Source AP ©

Viacom earnings up 80 percent

An 80 percent jump in 3 quarter earnings was reported by Viacom Inc., a media conglomerate controlled by Sumner Redstone.

Philippe Dauman, Viacom's CEO, told analysts on a conference call that the company was "very well-positioned" in the event of a strike by Hollywood writers, particularly at its Paramount studio, which he said had a well-stocked pipeline of movies.

Two shows that would be affected, Dauman said, are Comedy Central's "The Daily Show with Jon Stewart" and "The Colbert Report," which are more topical and thus rely more on writers. In the event of a strike, those shows would go to reruns and then the company will "evaluate what to do in those time slots," Dauman said.

Viacom, which also owns MTV, VH1 and Nickelodeon, earned $641.6 million (EUR443.12 million), or 96 cents per share, in the three months ending in September, up from $356.8 million (EUR246.43 million), or 50 cents per share, in the same period a year earlier.

The latest results included a $192 million (EUR132.61 million) gain from the sale of Famous Music, a music publishing business.

Excluding that and other one-time items including a $3 million (EUR2.07 million) restructuring charge in the latest quarter and compensation charges of $62 million (EUR42.82 million) in the year-ago period following the departure of Tom Freston as CEO, adjusted operating income rose 14 percent to $818 million (EUR564.96 million), or 65 cents per share.

Analysts polled by Thomson Financial were expecting earnings of 59 cents per share. Those estimates typically exclude one-time items. Viacom's shares rose $1.43, or 3.5 percent, to $41.84 in morning trading.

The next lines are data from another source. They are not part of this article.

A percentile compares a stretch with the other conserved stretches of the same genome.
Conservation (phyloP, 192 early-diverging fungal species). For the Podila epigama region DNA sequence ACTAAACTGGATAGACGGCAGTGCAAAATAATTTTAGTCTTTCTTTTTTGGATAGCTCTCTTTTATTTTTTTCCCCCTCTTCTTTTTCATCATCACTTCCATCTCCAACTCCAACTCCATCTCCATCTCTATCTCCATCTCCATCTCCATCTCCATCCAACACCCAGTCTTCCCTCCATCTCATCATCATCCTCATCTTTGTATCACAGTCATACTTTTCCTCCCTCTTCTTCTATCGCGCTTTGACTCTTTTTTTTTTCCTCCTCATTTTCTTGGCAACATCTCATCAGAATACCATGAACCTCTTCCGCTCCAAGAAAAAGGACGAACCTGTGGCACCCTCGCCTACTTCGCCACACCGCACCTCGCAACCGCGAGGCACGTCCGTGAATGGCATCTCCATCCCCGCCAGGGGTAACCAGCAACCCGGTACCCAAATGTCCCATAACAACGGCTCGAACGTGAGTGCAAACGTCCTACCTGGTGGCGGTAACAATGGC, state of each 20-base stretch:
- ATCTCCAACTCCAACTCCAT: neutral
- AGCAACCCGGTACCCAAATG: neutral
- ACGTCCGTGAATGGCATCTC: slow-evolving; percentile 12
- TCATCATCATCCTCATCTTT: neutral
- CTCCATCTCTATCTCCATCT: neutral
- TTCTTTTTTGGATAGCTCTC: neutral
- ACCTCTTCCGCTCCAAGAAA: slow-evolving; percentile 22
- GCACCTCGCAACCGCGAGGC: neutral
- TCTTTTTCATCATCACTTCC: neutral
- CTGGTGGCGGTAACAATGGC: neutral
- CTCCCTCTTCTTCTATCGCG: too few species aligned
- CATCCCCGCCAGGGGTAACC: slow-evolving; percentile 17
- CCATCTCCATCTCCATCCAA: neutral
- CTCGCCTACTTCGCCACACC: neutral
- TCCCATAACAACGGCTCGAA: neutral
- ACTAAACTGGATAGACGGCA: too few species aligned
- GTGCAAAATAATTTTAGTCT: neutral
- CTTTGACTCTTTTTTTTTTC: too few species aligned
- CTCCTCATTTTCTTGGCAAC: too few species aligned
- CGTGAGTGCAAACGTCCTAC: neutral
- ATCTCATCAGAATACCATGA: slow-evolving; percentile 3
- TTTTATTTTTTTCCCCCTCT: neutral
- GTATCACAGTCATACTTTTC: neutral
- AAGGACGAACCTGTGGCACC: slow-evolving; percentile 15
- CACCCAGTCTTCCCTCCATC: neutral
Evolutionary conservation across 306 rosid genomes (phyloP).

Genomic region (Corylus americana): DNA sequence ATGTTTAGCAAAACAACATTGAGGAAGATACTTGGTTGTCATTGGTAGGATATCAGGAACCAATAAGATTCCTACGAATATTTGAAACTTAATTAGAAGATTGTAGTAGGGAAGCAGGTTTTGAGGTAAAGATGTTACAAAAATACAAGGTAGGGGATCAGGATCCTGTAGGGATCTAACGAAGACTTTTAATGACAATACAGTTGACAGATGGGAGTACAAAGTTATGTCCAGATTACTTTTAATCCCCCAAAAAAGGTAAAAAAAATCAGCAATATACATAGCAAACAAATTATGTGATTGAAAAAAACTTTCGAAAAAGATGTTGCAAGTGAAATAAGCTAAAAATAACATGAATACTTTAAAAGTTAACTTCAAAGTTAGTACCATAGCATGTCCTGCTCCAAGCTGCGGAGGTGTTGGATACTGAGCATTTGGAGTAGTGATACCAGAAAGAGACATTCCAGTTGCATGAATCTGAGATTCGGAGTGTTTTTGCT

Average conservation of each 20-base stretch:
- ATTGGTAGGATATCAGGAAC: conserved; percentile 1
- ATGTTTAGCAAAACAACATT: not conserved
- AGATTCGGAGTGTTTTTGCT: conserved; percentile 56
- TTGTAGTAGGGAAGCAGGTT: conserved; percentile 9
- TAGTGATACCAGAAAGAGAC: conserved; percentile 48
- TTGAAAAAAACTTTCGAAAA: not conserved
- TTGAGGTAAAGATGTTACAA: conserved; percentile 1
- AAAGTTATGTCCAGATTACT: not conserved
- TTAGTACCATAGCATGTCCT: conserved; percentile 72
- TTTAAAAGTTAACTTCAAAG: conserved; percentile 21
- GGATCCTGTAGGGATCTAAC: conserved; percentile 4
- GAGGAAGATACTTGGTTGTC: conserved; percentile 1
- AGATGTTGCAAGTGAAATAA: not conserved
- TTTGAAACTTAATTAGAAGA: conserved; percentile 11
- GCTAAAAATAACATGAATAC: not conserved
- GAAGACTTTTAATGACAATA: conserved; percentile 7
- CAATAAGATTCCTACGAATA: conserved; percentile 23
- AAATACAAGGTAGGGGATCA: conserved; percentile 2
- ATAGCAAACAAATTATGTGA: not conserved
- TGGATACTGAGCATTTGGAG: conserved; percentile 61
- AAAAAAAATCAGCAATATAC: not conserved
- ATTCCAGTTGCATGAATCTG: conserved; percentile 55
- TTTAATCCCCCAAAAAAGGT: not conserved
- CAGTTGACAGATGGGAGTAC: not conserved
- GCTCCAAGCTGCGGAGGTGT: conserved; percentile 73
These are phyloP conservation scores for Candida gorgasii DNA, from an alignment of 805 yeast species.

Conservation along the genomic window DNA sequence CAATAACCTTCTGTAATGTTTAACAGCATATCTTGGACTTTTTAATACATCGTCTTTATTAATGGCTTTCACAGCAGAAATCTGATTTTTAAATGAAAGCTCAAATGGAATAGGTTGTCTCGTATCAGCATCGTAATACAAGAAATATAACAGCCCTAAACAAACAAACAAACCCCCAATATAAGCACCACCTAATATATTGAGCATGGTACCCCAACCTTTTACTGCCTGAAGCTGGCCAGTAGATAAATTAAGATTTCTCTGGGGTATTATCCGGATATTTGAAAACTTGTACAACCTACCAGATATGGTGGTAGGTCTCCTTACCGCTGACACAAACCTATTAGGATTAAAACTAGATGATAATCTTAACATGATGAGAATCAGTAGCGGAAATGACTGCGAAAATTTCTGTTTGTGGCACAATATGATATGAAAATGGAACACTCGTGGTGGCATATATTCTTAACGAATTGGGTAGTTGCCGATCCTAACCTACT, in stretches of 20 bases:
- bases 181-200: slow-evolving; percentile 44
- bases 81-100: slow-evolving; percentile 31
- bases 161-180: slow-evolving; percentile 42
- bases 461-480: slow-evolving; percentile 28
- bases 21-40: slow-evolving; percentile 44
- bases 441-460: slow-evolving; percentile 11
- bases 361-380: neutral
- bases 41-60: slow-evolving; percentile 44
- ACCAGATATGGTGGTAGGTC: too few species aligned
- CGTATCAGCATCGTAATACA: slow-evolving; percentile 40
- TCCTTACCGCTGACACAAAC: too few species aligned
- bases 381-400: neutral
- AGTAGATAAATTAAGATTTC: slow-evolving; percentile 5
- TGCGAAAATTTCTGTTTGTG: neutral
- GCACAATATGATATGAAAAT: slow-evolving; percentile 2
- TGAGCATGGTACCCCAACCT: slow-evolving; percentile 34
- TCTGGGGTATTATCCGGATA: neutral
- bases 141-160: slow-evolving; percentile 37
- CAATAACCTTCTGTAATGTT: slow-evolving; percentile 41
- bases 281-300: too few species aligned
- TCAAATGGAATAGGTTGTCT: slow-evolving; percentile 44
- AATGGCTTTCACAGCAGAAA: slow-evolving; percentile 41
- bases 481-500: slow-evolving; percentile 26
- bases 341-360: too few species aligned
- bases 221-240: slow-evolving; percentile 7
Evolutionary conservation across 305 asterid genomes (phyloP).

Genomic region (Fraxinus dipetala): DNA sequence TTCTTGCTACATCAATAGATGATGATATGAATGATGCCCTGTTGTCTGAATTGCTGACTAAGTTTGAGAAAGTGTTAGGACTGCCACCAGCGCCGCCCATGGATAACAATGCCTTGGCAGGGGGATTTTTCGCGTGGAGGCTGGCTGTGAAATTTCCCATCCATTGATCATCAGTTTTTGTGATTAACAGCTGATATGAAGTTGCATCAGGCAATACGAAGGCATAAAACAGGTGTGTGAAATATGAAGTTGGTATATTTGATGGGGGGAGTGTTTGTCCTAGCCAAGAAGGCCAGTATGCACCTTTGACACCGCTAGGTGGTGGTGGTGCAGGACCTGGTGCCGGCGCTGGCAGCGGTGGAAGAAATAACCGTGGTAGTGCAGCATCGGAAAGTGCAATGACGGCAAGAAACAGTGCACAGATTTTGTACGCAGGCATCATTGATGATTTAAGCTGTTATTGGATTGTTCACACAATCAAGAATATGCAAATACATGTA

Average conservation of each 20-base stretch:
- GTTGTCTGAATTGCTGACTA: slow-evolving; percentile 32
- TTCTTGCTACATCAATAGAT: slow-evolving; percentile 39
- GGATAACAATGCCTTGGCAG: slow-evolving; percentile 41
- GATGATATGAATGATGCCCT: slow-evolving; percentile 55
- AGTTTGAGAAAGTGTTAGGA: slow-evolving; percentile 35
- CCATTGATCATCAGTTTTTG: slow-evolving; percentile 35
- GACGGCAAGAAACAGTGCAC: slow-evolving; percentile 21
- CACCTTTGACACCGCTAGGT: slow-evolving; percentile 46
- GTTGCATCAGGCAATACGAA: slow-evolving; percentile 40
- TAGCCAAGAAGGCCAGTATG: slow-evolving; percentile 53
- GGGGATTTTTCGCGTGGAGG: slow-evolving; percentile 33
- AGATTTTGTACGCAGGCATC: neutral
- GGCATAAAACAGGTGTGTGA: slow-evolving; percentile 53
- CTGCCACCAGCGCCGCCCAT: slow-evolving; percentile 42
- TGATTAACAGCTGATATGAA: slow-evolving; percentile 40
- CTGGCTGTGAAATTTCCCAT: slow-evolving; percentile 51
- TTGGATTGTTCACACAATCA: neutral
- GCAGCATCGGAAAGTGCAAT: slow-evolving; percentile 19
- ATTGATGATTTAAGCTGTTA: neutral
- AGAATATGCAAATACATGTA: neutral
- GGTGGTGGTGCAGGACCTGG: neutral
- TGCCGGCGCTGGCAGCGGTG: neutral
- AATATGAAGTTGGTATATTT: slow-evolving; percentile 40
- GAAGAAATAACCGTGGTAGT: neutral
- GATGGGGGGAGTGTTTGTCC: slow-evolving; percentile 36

Revenues rose 24 percent to $3.27 billion (EUR2.26 billion) from $2.63 billion (EUR1.82 billion) a year ago and ahead of analysts' estimates of $2.99 billion (EUR2.07 billion).

Viacom used to be combined with CBS Corp., but the two companies split up in the beginning of 2006. Redstone still controls the shareholder votes of both companies.

The breakup of Viacom and CBS was aimed at allowing investors to value Viacom's cable network-heavy portfolio separately from CBS, which has a large broadcast TV business as well as a radio and outdoor advertising arm. Since then, Viacom's shares have slipped 2.8 percent, while CBS's have gained 7.9 percent.

Viacom's filmed entertainment division swung to a profit of $71.7 million (EUR49.52 million) in the latest period from a loss of $7.8 million (EUR5.39 million) a year ago as revenues jumped 57 percent.

Viacom attributed the turnaround largely to box office revenues from "Transformers," which opened in July and recently was released on DVD, as well as a 39 percent rise in home video revenues due to a greater number of titles in release versus the same period a year earlier.

Earnings from cable networks edged up 2 percent to $796.8 million (EUR550.31 million). A 9 percent rise in revenues to $2 billion (EUR1.38 billion), were offset by a 13 percent rise in expenses, largely due to programming and compensation.

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